Surviving The 12 Hours of La Tuque
Photos by Pierre Tremblay & Eli Madero
I’m always up for a good challenge, and recently I’ve been given the opportunity to put my ATV building skills, physical and mental toughness to the ultimate test. I’ve been fortunate enough to be able to travel into the beautiful territory of Quebec, Canada to cover a race that I always hoped to see in person. The 12 Hours of La Tuque is a race that has always captivated me when I’d see the action and people in the pages of magazines or random website that had the opportunity to attend this annual event. The first two years I was able to cover this coveted race, I couldn’t help but wonder what it was like to be a participant. The course was fast and the top machines were screaming down the front straightaway at over 70 MPH, thats 112 kph for those of you who live in the Northern Territories, while dealing with deep sand ruts and never ending ATV swallowing sand whoops. Seeing exhausted racers nearly collapsing after coming off of their stint on board the machine, I knew that it was physically taxing on the riders but also seeing the attrition rate of broken down machines meant that it was equally hard on machines.
When presented with the opportunity to put together a team and race in 2013, I stepped up my training and built what I thought was a competitive machine for this event. I didn’t expect to win, but had hopes for a solid top 10 finish because if your riders and machine could hold up, that was a good possibility. Unfortunately an early crash with one of my teammates ended our run only two hours into the race, but I vowed to return and get redemption. In 2014 I was given the chance to once again participate in the race and get the finish I so badly wanted for my team. With experience from the previous year under my belt, I felt even more prepared and knew exactly what I wanted and who I wanted to ride with me. The first decision was to pick the machine that would be the platform to build my racer out of and the easy choice was the #Yamaha YFZ 450R. The powerful 450cc fuel-injected ATV has been proven with numerous championships in the ITP Quad X and ATV MX series as well as being one of the most competitive machines in the GNCC series.
After gathering all of my parts and building our race machine, see story on build here, I decided on driving to the event myself rather than having the unit shipped. This would give me the opportunity to race our Polaris RZR in the quickly growing UTV class as well. My teammates booked their plane tickets and I mapped out my route across the country figuring on getting in to Montreal, Canada in two and a half days from sunny Southern California. My dad offered to accompany me on this road trip and we took off from Los Angeles late Sunday night, just 5 days before the start of the race. This wasn’t my first time running across the country, but it would be the first time i’ve gone through many states never seen. We traded shifts driving non-stop for two days and we finally got to our first destination stop of the trip in Ohio. We made arrangements to stop at Houser Racing to pick up one of their new UTV Race Roll Cage, Impact front bumper and tree bars, and after picking up the product and taking the 10-cent tour we were back on the road again. Next stop the U.S./Canadian border and then Montreal to pick up our teammates.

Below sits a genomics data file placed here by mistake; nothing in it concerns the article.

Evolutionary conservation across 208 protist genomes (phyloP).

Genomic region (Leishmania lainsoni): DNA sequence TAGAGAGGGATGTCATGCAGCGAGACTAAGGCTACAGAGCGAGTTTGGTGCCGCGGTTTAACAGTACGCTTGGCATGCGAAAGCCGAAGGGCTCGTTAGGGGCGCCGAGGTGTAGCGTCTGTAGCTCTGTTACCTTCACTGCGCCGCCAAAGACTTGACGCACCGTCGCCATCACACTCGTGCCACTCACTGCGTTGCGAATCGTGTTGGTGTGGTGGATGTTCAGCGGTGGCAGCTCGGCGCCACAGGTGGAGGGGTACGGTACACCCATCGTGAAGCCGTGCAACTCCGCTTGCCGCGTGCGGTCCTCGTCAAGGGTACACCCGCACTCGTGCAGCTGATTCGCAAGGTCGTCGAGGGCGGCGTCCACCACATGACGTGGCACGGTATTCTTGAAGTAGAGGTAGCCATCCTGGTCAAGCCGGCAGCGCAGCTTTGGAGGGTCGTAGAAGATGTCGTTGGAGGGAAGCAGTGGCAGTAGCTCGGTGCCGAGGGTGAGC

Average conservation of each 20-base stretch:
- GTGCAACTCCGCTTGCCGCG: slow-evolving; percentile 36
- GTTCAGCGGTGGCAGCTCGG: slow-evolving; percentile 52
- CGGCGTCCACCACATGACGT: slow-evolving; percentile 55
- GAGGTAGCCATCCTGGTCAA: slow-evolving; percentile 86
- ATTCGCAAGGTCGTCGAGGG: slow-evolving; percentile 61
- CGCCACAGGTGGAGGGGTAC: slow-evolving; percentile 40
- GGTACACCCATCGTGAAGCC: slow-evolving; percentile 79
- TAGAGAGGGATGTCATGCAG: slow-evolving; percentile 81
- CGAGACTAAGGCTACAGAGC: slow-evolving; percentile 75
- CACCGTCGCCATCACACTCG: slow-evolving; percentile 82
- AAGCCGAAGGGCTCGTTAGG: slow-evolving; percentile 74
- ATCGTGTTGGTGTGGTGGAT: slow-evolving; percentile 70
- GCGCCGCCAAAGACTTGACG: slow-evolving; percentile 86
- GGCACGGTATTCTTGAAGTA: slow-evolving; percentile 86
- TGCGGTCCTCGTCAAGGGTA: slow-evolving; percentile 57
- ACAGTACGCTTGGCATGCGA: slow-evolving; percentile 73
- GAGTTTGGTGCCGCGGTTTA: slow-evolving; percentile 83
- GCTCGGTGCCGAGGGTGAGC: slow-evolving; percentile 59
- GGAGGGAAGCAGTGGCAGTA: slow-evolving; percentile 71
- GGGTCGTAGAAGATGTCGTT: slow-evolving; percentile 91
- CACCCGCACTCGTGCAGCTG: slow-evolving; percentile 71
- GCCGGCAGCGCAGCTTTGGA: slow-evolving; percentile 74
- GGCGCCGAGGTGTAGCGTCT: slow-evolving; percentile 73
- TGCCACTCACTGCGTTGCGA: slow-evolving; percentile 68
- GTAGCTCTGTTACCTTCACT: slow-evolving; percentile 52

16 hours after our stop at Houser Racing, we finally drove into Montreal to pick up Leonard Duncan of Duncan Racing International and our third rider Robin Fawcett. Leonard not only is one of the best ATV mechanics in the country, but has tons of racing experience under his belt and Robin has teamed up with many championship Baja winning teams.
Since we were getting caught in the middle of rush hour traffic, I decided to hit some side streets and give them a quick tour of Montreal and its closer landmarks. Since we’re all motorsports fanatics, I decided to head over to Circuit Gilles-Villeneuve, which is the Formula 1 race course that is open for the public to drive on just not at F1 speeds.
Back on the road we only had a few more hours till we made it up to La Tuque and got to our designated pit space along side the Pro Motorsports team. Just as we started unloading and finalizing our pit layout, a storm had rolled in and the skies opened up. This lingering storm would last for two days as we would finish dialing in our YFZ 450R in the trailer or under the EZ-UP canopies we had to protect us from the elements, but as the down gathered under the massive event tent for the riders parade, we were ready to be announced. Since I brought the RZR XP 1000 for the UTV race in addition to the ATV race, I was lucky enough to get up on the stage twice and thank everyone who had a helping hand to get to the race. In my opinion, this is one of the funnest things that the riders and drivers get to do because we get to see and encourage all of our fellow competitors and give the spectators a chance to see who we are under the helmets.